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  • Violent



    Zen and the Art of Nordic Depression? This Linklater-meets-Malick-in-Norway piece intrigues immensely, and increasingly as it dreamscapes through five pieces over a fateful summer around Bergen.

    It's playing by its own rules, and they are as formidable as the soundtrack is. An apocalyptic existentialism in voiceover comforts and haunts and guides, working its magick, placing the audience somehow in a buddhist practice state.

    This would be impressive on its own, but its able to happen while furniture, dinnerware, even houses…

  • The Atomic Cafe

    The Atomic Cafe


    Didn't expect this to be that good. but It has the same smart reliance on powerful original footage as the Autobiography of Nicholas Ceausescu film, except of course this time the propaganda and atrocities are by the United States.
    How strange the 1950s look! And this is from period footage, interviews, news reporting at the time. So fearful and full of warnings.

  • Swing Kids

    Swing Kids


    Yes, it’s the tap-dancing musical treatise on revisionist history and ideological conflicts of 20th century totalitarian states you always needed.

    But it’s also well, . . .amazing film making.

    More film(ish) techniques and lenses than an Oliver Stone flop sweat, more tonal rug-pulls than a carnival fun house, more slick post modern film homage than Woody Allen’s whole catalogue.
    And yes I believe more uses of dance than White Knights, Grease, and Footloose combined.

    It’s got perfect revisionist history bookends,…

  • The American Friend

    The American Friend


    Can't. Stop. Watching. This. Again.

    The Highsmith story throws it right into Hitchcockian cat-and-mouse games. Think trains, hitmen, innocent protagonist, super-plots. But Wenders does it with an Antonioni object-obsessed view, his super saturated landscapes always popping with colorful Things, many of them zoomed on to recalibrate our eyes at just the right time.
    Gold leaf carried by doomed breath to a fateful phone call. A kinder-watched kinetoscope full of acrobatics. A framer's eyepiece for focusing and detecting details.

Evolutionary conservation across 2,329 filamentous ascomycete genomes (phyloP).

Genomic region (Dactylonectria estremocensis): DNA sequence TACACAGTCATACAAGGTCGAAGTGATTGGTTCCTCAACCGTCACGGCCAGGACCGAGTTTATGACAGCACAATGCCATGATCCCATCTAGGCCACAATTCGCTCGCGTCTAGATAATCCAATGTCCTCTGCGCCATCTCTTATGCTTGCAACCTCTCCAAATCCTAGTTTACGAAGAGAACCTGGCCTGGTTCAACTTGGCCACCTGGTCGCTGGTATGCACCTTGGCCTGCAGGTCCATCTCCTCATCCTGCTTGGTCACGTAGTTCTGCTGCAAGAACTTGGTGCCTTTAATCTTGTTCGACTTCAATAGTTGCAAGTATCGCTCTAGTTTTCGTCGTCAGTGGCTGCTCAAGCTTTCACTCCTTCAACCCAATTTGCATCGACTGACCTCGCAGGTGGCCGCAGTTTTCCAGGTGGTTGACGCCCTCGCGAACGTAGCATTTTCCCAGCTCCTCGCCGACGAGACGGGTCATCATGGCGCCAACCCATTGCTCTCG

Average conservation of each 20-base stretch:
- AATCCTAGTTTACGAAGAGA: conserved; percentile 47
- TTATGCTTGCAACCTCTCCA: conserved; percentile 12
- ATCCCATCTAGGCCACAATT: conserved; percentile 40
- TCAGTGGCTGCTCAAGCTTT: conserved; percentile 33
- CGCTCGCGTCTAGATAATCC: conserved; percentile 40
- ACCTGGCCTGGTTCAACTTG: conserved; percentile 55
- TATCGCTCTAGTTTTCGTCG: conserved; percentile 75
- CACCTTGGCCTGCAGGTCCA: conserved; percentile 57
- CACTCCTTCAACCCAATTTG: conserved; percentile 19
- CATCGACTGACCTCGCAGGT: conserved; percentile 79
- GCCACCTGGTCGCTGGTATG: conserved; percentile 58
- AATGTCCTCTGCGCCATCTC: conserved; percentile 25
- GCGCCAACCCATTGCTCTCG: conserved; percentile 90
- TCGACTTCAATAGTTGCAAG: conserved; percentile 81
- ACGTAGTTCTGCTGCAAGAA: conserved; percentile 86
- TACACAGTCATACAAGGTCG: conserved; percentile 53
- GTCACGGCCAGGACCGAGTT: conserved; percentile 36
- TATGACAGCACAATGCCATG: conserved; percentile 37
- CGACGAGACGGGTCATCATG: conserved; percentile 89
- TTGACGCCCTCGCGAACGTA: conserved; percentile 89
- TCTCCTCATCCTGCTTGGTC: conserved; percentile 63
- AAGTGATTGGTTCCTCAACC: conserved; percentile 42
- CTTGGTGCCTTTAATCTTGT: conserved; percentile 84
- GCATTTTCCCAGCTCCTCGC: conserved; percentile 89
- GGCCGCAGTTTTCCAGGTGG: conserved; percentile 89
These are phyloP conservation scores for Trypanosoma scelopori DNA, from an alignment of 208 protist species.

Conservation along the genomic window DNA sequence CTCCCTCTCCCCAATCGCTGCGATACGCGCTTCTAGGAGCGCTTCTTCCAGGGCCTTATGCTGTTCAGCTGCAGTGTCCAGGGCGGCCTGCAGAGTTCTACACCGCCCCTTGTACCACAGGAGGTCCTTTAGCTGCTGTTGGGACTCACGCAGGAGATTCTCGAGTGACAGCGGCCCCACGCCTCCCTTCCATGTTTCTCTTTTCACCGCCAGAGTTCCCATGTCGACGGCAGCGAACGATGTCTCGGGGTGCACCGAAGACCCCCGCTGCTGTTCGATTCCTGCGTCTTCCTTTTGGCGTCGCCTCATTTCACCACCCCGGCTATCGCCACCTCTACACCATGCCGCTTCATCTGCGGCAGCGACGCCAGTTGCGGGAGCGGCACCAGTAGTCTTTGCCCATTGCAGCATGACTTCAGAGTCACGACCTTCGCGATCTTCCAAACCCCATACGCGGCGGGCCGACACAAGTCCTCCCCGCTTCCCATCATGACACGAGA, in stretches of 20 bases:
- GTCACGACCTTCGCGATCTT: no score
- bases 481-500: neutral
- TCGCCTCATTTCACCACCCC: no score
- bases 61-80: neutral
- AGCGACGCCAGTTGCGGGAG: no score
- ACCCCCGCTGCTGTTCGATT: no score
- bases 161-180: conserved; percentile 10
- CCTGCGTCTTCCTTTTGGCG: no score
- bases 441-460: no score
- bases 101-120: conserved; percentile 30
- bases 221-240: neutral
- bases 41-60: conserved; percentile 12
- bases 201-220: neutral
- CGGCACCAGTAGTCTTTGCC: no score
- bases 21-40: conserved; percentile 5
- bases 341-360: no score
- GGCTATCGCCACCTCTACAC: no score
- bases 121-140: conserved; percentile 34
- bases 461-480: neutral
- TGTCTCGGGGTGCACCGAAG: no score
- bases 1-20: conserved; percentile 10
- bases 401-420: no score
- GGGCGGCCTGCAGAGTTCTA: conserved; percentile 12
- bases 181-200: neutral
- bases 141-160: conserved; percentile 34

Wim Wenders…

  • Late Night

    Late Night

    Not really a film, more like a forced binge of 4-5 episodes of a streaming tv series you can't quite remember the generic name of, and you never finished watching the first season. But hey, Amazon's certainly got the money so why wouldn't they put it out there anyway?

  • The Young Karl Marx

    The Young Karl Marx


    Takes the biopic template for a walk across the tracks, and through the picket line, commits to natural lighting and dialogue in three languages (bravo!). Does the 19th century factory floors, slum dwellings, pubs, streets and meeting rooms pretty good, and even opens with a nice nod to Varda's The Gleaners and I.
    It seems intended to be ready for the classroom, and I hope it makes it there pronto.

    Bonus points for casting Phantom Thread's Vicky Krieps, Germany's acting super power Hans Uwe-Bauer, and all the period perfect facial hair.

  • Hardcore Norfolk - A Story of RnR Survival

    Hardcore Norfolk - A Story of RnR Survival


    Out of all the locally produced rock/punk/alt docs I've seen, this one is the most encyclopedic on itself. Covering exhaustively (with interviews!) from the pre-Gary 'US' Bond scene in the 1950s in to the 21st century. Worth revisiting again and again for the provincial details.

  • The Heart of the World

    The Heart of the World


    I could watch this every day during breakfast, and it would start my day off on a good spin every time. My First Guy Maddin.

  • Journey to Freedom

    Journey to Freedom


    This is NOT the film you needed to understand the Bulgarian experience in America. It's a stunningly relentless exercise in three person scenes in front of two walls, each actor landing wider and wider of the mark of actually speaking like a Bulgarian.

    Cut when needed to 1950s stock footage of the streets of various cities in Europe.

    And then Tor Johnson arrives. He's angry, 'natch.

    Bonus feature: inexplicable Most Glorious Narrator of the Party throwing verbal shade on the protagonist's actions, though no one seems to hear him.

  • Street of Shame

    Street of Shame


    My first Mizoguchi! . . . and I'm a little bit underwhelmed. The story and performances are topnotch, it seems a very informed x-ray on the oppression of prostitutes, and well, women in general in 50s Japan. Probably would make a great stage play. But except for two haunting exterior shots of some of our heroines literally dwindling in size as their characters are emotionally crushed, and yes, the devastating last shot of the film, the camera seems under-used for this.

    But I'll definitely be checking out more of Mizoguchi's films.

  • The Feeling of Being Watched

    The Feeling of Being Watched


    Somewhere between Foucault’s power/knowledge theories and Jules Feiffer’s dark nihilistic humor is apparently Bridgeview, Illinois.
    Assia Boundaoui takes us through what might be called the stages of surveillance: dismissal, forgetfulness, paranoia, communication, confirmation, engagement, self actualization.

    It's Snyder's Watchmen without the goofy costumes or any of the faux-historical backstories. Just the banal, insidious encroachment of oppression by forces too insecure to even show themselves anymore.

  • A Visit from the Incubus

    A Visit from the Incubus


    What a find! A new aesthetic powerhouse taking on the western/music hall genre from the set design down to a fine-tuned twist on delivery of dialogue. Begs to be rewatched immediately. This short alone challenges the Coens recent Buster Scruggs, with probably 1/100th of the budget.